Confluence (abstract rewriting)
In computer science, confluence is a property of rewriting systems, describing that terms in this system can be rewritten in more than one way, to yield the same result. This article describes the properties in the most abstract setting of an abstract rewriting system.
Motivating example 
Consider the rules of regular arithmetic. We can think of these rules as forming a rewriting system. Suppose we are given the expression
We can rewrite this expression in two ways—either simplifying the first bracket, or the second. Simplifying the first bracket, we have
Simplifying the second, gives
We get the same result from rewriting the term in two different ways. This suggests that the rewriting system formed from regular arithmetic is a confluent rewriting system.
General case and theory 
||This article may be confusing or unclear to readers. (August 2009)|
A rewriting system can be expressed as a directed graph in which nodes represent expressions and edges represent rewrites. So, for example, if the expression can be rewritten into , then we say that is a reduct of (alternatively, reduces to , or is an expansion of ). This is represented using arrow notation; indicates that reduces to . Intuitively, this means that the corresponding graph has a directed edge from to .
If there is a path between two graph nodes (let's call them and ), then the intermediate nodes form a reduction sequence. So, for instance, if , then we can write , indicating the existence of a reduction sequence from to .
With this established, confluence can be defined as follows. Let a, b, c ∈ S, with a →* b and a →* c. a is deemed confluent if there exists a d ∈ S with b →* d and c →* d. If every a ∈ S is confluent, we say that → is confluent, or has the Church-Rosser property. This property is also sometimes called the diamond property, after the shape of the diagram shown on the right. Caution: other presentations reserve the term diamond property for a variant of the diagram with single reductions everywhere; that is, whenever a → b and a → c, there must exist a d such that b → d and c → d. The single-reduction variant is strictly stronger than the multi-reduction one.
Local confluence 
An element a ∈ S is said to be locally (or weakly) confluent if for all b, c ∈ S with a → b and a → c there exists d ∈ S with b →* d and c →* d. If every a ∈ S is locally confluent, we say that → is locally (or weakly) confluent, or has the weak Church-Rosser property. This is different from confluence in that b and c must be reduced from a in one step. In analogy with this, confluence is sometimes referred to as global confluence.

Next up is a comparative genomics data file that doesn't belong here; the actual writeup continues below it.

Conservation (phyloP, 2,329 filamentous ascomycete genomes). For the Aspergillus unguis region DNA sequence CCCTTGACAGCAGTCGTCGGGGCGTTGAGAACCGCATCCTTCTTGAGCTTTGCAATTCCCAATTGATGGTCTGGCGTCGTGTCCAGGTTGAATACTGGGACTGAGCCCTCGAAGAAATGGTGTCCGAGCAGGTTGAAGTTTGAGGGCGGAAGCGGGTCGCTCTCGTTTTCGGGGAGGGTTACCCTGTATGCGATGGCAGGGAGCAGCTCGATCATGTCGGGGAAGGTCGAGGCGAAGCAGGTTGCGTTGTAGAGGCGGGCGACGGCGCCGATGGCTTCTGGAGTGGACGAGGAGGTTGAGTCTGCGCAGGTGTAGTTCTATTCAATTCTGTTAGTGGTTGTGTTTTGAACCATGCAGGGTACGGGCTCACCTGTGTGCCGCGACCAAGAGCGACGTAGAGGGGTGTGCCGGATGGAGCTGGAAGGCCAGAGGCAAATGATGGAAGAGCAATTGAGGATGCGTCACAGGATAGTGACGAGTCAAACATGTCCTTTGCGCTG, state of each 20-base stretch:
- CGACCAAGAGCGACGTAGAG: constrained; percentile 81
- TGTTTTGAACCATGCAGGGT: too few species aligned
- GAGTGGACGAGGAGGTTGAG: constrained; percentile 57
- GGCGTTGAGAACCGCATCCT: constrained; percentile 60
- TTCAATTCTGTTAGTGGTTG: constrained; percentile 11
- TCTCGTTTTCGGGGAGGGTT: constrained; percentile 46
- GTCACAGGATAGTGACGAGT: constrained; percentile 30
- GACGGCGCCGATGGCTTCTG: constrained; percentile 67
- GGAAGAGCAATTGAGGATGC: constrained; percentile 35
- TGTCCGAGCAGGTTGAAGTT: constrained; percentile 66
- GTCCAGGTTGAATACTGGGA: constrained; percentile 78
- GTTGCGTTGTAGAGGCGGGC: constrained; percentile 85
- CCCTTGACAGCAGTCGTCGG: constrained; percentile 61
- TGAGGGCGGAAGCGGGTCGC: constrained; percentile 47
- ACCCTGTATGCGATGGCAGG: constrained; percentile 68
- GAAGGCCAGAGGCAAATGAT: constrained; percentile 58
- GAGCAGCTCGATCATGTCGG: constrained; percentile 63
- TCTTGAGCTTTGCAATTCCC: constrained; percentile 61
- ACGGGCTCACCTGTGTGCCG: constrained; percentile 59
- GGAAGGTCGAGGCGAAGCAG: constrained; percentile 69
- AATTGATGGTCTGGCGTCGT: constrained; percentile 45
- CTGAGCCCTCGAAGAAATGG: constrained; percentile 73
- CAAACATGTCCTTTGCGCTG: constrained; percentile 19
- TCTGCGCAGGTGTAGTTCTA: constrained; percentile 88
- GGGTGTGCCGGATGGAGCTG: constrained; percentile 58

We may view →*, which we introduced as a notation for reduction sequences, as a rewriting system in its own right, whose relation is the transitive closure of R. Since a sequence of reduction sequences is again a reduction sequence (or, equivalently, since forming the transitive closure is idempotent), →** = →*. It follows that → is confluent if and only if →* is locally confluent.
A rewriting system may be locally confluent without being globally confluent. However, Newman's lemma states that if a locally confluent rewriting system has no infinite reduction sequences (in which case it is said to be terminating or strongly normalizing), then it is globally confluent.
The definition of local confluence differs from that of global confluence in that only elements reached from a given element in a single rewriting step are considered. By considering one element reached in a single step and another element reached by an arbitrary sequence, we arrive at the intermediate concept of semi-confluence: a ∈ S is said to be semi-confluent if for all b, c ∈ S with a → b and a →* c there exists d ∈ S with b →* d and c →* d; if every a ∈ S is semi-confluent, we say that → is semi-confluent.
A semi-confluent element need not be confluent, but a semi-confluent rewriting system is necessarily confluent.
Strong confluence 
Strong confluence is another variation on local confluence that allows us to conclude that a rewriting system is globally confluent. An element a ∈ S is said to be strongly confluent if for all b, c ∈ S with a → b and a → c there exists d ∈ S with b →* d and either c → d or c = d; if every a ∈ S is strongly confluent, we say that → is strongly confluent.
A strongly confluent element need not be confluent, but a strongly confluent rewriting system is necessarily confluent.
Examples of confluent systems 
- Reduction of polynomials modulo an ideal is a confluent rewrite system provided one works with a Gröbner basis.
- Matsumoto's theorem follows from confluence of the braid relations.
See also 
- Term Rewriting Systems, Terese, Cambridge Tracts in Theoretical Computer Science, 2003.
- Term Rewriting and All That, Franz Baader and Tobias Nipkow, Cambridge University Press, 1998